Monday, March 07, 2016

The Book of Deer is a ninth century work created by the monks of Deer Abbey in Aberdeenshire. It is written mainly in Latin, the language of religion and of learning.
There are, however, some passages in the book of a secular nature written in the Gaelic language, the vernacular of Scotland north of the Forth and Clyde at the time. The image above shows Latin and Gaelic on the same page.
My interest in the Gaelic texts stems from my resentment of the English author Samuel Johnson, on account of his arrogant dismissal of Highland culture and his refusal to accept the possibility of the existence of written works in Gaelic.
The Book of Deer is a Latin work, admittedly, but the presence in its pages of written Gaelic notes signals the Highland Gaels' capability of producing a work in their mother tongue.
Other works were written and bound in book form at a much later date, but they were in existence at the time of Johnson's claim that no book in Gaelic could be produced for his inspection. Unfortunately, no one attempted to call his bluff, and it was a bluff.
(The Red Book of Clanranald, early 18th century)

Johnson's refusal to recognise a Highland culture and, admittedly sparse, literary output was a result of his antipathy towards the Scottish author, James Macpherson.
MacPherson had published a work, a bestseller, called Ossian, which he claimed was a translation of an old literary work in Gaelic written by an ancient bard named Ossian. Ossian was translated into other European languages and influenced many continental authors, including Johann von Goethe. It is credited with giving birth to the romantic movement in the arts.
Now none of this sat well with the English for several reasons, not least political. Since the suppression of Jacobitism, Gaelic was portrayed as the language of benighted savages, Highlanders and Irish Gaels. Johnson himself had claimed that the Scottish Gaels had no real language, but communicated in a series of grunts. A Gaelic literary revival, with an attendant lifting of the morale of the downtrodden Gaels was not something that the political class of the United Kingdom was prepared to countenance.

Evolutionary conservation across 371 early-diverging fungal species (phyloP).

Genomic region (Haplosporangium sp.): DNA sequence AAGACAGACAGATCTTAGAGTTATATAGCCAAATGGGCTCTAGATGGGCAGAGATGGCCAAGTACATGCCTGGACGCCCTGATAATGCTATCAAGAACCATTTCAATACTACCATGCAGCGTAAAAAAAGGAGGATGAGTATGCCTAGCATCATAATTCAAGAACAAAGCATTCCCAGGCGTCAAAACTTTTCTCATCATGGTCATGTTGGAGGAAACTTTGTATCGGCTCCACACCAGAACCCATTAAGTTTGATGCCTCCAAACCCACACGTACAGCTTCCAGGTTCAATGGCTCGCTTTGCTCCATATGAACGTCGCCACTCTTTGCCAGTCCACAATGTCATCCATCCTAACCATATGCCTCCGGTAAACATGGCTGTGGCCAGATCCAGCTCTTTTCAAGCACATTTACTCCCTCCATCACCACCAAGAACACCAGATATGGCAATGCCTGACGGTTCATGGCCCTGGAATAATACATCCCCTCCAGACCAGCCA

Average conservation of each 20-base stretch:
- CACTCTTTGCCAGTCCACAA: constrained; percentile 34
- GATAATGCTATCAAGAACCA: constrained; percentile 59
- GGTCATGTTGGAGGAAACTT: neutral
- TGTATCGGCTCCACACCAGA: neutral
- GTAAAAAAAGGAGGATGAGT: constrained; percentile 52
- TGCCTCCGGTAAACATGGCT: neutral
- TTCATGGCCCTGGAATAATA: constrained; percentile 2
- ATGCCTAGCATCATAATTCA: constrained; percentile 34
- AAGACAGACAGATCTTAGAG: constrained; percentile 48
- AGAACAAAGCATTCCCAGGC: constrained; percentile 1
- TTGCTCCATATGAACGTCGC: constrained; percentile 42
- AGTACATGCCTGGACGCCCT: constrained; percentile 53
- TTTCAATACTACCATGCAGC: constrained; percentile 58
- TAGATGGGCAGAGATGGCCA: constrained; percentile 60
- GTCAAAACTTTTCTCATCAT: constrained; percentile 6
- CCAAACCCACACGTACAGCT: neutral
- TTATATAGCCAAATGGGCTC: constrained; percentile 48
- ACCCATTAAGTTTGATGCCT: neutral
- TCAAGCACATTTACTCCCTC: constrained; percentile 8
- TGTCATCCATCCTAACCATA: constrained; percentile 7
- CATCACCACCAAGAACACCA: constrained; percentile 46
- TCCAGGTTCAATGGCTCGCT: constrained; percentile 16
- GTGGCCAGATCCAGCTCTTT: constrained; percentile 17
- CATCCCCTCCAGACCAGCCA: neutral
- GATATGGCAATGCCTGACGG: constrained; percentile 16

Fortunately Literary yes-men like the Tory Johnson were happy to go on the attack for King and Country.
MacPherson's claims were investigated and his weak spot was uncovered - the fabulous ancient book. There was no book.
MacPherson had toured the Highland collecting ancient poems, songs and stories that had been passed down orally for hundreds of years. There were also manuscripts to be pored over, but most of the written material was fairly recent. No ancient books or manuscripts were found, or were there to be found. "Produce the book!" was Johnson's cry, and the only weapon in his possession. But it was enough to finish MacPherson, who became known as "the forger".
Meanwhile elsewhere, the book was a roaring success and none of the controversy surrounding its origin had any effect. Ossian, in its Italian translation was said to be Napoleon's bedside reading.

It did have an effect on educated Irishmen and Scots to whom the stories told in Ossian had a familiar ring. They had heard of Ossian (Oisín), Oscar, and Fingal (Fionn Mac Cumhaill). Darthula was their Deirdre of the Sorrows, Temora, was the residence of High Kings, Tara, or Teamhra.
They believed that the verses and songs passed down to them were corrupted versions of the original Ossian, which must therefore exist. They went in search of the book and failed to find it. But they did discover a wealth of material, and initiated a study of the language, literature, history and traditions of old Gaeldom that led eventually to what became known as the Gaelic Revival. From this cultural nationalism sprang the political nationalism that led to a bilingual Irish Republic, and the continuing campaign for Scottish independence.